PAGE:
As a photographer I found the Portuguese streets fascinating. They’re not like what we have in the United States, where everything is two or more lanes of automobile traffic. In Portugal, many of the streets, especially in the old sections of town, were very narrow and primarily used for foot traffic rather than cars. Keep in mind that many of these roads were around for centuries before the automobile was invented and they were built to last. In America we’re constantly patching and repaving and widening our roads. We’re a throwaway society and we don’t expect permanence from anything- even from our roads.
Combra’s Rua do Quebra Costas was a great example of the wonderful streets to be found in Portugal. For centuries Rua do Quebra Costas was a primary means of ascent from the lower town to the upper town. Nicknamed “the Backbreaker” for its steep ascent, the street begins at the Barbican Gate, one of the last remnants of the wall that protected Old Coimbra from attacks by the Moors, and ends in front of the Sé Velha (old cathedral). Much of it is a series of steps which makes it impassible for automobile traffic. That’s fine with me. It’s a strenuous walk full of wonderful surprises along the way.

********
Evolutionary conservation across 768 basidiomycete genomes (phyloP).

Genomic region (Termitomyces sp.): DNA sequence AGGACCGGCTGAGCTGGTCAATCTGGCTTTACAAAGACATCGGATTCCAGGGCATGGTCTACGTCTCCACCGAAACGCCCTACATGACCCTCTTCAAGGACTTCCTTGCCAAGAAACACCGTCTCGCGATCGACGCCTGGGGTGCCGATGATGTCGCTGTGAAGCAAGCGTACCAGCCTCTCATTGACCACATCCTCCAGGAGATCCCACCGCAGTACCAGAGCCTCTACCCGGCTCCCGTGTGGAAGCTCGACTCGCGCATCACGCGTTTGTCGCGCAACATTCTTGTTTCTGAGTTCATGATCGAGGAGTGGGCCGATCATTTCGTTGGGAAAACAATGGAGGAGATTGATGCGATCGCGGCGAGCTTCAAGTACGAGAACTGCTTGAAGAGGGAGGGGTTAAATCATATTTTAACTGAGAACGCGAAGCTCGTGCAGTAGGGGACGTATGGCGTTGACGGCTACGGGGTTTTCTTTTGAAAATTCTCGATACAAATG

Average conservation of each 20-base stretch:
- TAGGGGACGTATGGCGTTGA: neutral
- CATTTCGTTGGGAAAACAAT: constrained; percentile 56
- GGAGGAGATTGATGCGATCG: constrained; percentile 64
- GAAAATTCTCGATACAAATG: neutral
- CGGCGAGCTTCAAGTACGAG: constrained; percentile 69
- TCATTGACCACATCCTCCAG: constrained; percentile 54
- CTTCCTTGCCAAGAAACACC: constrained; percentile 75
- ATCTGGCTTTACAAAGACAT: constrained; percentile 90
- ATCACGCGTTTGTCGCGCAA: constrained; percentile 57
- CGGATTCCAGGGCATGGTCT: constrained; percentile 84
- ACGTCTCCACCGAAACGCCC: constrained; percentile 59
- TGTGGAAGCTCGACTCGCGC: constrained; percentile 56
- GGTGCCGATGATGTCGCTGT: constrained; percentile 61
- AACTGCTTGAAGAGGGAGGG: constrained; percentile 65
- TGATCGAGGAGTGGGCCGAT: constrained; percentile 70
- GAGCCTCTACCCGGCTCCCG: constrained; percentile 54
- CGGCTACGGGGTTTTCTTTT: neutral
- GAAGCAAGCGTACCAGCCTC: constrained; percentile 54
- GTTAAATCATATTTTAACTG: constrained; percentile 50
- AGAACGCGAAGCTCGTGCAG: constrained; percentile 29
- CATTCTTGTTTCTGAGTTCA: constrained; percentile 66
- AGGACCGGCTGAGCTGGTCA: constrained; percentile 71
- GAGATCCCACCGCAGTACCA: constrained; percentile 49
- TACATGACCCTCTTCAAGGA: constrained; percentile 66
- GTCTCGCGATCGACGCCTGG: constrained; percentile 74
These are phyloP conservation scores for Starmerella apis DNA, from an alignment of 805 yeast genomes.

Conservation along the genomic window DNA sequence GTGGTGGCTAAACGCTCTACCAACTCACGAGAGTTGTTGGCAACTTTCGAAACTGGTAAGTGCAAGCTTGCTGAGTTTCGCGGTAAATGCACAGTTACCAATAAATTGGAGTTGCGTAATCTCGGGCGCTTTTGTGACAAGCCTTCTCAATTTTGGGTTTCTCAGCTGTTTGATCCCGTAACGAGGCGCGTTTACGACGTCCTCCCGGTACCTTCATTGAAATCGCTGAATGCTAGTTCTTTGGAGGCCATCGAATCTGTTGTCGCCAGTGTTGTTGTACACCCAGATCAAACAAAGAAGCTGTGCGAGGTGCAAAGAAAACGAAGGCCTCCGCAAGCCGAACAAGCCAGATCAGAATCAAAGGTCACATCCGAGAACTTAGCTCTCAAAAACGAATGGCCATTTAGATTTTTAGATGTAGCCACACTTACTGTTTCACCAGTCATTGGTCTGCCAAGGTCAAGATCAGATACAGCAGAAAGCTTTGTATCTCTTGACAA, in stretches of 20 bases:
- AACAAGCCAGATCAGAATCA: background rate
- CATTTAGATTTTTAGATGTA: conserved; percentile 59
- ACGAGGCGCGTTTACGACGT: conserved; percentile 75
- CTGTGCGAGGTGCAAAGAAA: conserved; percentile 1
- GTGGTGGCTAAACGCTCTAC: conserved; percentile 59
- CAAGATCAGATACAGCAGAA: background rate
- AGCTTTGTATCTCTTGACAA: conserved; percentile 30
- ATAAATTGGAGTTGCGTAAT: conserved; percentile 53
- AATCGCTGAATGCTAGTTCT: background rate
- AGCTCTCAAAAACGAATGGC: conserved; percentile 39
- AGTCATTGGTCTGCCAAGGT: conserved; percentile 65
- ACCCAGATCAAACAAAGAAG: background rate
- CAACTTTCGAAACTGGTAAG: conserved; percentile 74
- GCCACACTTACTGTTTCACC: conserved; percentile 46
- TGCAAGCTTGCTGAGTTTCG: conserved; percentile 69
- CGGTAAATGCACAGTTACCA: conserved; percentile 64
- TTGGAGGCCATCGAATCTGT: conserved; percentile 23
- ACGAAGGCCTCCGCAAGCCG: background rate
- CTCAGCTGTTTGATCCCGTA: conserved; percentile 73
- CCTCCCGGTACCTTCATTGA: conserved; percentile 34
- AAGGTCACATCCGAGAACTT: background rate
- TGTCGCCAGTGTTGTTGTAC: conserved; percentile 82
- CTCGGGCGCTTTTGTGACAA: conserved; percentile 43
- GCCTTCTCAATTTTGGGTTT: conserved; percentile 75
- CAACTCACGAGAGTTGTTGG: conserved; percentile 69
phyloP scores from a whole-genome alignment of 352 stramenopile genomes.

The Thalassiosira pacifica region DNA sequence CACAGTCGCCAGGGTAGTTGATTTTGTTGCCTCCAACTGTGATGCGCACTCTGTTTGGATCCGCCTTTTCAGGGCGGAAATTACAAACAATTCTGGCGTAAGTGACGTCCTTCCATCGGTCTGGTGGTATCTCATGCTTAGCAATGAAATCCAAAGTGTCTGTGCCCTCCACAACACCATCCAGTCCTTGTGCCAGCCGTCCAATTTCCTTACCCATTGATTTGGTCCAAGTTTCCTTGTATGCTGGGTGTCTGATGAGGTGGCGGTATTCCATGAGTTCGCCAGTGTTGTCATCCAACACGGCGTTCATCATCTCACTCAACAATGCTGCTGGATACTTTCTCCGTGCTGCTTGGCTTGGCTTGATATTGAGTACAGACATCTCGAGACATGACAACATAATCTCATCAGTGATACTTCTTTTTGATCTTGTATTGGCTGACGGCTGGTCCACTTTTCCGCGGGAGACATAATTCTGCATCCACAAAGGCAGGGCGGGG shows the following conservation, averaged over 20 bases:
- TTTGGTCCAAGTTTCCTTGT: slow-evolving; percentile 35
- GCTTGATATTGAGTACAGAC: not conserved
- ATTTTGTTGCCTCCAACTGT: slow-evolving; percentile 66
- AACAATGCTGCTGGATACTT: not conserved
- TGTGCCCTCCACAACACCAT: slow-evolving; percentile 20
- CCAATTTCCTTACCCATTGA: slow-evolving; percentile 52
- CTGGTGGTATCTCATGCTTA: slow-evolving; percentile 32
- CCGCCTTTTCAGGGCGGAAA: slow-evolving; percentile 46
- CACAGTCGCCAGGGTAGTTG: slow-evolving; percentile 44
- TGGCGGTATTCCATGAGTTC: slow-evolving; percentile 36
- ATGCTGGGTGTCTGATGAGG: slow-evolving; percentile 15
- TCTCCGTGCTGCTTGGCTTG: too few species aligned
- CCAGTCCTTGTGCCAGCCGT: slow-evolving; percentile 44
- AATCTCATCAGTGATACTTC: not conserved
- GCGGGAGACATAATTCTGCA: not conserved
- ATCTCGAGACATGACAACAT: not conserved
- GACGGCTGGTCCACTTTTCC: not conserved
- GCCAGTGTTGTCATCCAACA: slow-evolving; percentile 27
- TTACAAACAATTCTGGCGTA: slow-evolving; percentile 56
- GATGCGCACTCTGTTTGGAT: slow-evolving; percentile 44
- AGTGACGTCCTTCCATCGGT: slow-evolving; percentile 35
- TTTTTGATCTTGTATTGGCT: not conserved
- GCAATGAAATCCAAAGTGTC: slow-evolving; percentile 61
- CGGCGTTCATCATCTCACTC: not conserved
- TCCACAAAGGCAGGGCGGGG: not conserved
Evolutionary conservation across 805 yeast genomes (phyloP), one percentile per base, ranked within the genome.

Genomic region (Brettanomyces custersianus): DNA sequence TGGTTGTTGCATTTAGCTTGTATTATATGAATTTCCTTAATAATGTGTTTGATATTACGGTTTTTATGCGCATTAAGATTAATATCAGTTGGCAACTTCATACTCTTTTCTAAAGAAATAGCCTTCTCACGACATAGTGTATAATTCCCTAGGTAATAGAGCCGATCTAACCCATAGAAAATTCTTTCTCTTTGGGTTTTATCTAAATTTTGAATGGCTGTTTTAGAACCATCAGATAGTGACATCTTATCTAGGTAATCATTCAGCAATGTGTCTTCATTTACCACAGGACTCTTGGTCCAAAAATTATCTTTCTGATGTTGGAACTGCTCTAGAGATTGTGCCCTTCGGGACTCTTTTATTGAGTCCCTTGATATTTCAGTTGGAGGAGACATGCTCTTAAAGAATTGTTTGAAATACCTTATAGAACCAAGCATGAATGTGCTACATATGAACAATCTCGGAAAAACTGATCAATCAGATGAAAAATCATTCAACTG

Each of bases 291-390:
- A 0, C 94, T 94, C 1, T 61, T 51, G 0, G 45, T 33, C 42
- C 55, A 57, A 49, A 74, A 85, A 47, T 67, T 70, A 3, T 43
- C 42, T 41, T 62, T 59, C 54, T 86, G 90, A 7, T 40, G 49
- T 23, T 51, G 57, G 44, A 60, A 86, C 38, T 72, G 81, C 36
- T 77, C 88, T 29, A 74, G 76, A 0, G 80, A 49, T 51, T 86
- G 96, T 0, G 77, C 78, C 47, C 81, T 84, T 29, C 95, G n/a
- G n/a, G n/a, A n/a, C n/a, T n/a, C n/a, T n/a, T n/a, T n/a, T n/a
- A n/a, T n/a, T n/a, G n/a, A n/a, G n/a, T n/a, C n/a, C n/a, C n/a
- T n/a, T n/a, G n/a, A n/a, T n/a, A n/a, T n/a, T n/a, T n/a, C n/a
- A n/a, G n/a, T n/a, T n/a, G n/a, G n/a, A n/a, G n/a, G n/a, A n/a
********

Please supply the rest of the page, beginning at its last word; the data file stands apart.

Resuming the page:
As you make the walk from bottom to top, look for two sculptures by artist André Alves, Fado de Coimbra, which celebrates the beautiful music of Coimbra, and Tricana de Coimbra, an homage to the women of the city, seen in the photo below.